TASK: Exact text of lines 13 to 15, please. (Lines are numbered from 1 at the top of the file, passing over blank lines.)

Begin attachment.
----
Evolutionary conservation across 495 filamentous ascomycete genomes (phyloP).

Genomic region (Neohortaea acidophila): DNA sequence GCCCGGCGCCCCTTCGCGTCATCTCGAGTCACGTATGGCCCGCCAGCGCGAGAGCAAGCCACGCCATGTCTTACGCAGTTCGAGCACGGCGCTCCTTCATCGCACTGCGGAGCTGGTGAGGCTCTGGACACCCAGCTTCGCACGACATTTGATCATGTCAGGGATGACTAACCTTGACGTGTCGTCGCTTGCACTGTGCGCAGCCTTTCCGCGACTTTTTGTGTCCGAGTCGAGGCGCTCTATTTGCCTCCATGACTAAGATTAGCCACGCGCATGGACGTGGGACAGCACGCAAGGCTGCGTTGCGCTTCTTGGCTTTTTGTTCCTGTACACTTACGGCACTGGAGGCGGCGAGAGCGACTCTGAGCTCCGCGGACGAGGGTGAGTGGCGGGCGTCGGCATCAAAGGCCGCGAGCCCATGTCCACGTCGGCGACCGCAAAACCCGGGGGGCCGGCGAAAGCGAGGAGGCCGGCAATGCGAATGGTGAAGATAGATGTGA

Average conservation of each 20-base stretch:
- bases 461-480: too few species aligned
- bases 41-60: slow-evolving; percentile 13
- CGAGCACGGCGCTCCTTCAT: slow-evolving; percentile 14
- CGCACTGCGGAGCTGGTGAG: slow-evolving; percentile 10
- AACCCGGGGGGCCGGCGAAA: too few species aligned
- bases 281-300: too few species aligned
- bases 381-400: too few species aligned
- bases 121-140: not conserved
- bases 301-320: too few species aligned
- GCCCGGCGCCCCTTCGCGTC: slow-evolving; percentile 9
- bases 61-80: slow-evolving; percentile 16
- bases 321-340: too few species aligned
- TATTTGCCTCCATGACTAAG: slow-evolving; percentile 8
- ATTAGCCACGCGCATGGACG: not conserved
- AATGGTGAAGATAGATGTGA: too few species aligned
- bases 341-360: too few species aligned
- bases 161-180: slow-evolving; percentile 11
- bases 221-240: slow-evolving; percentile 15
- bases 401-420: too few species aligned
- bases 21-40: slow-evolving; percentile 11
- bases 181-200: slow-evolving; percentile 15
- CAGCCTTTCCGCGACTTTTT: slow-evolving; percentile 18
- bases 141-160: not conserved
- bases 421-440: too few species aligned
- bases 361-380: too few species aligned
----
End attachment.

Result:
- GCCCGGCGCCCCTTCGCGTC: slow-evolving; percentile 9
- bases 61-80: slow-evolving; percentile 16
- bases 321-340: too few species aligned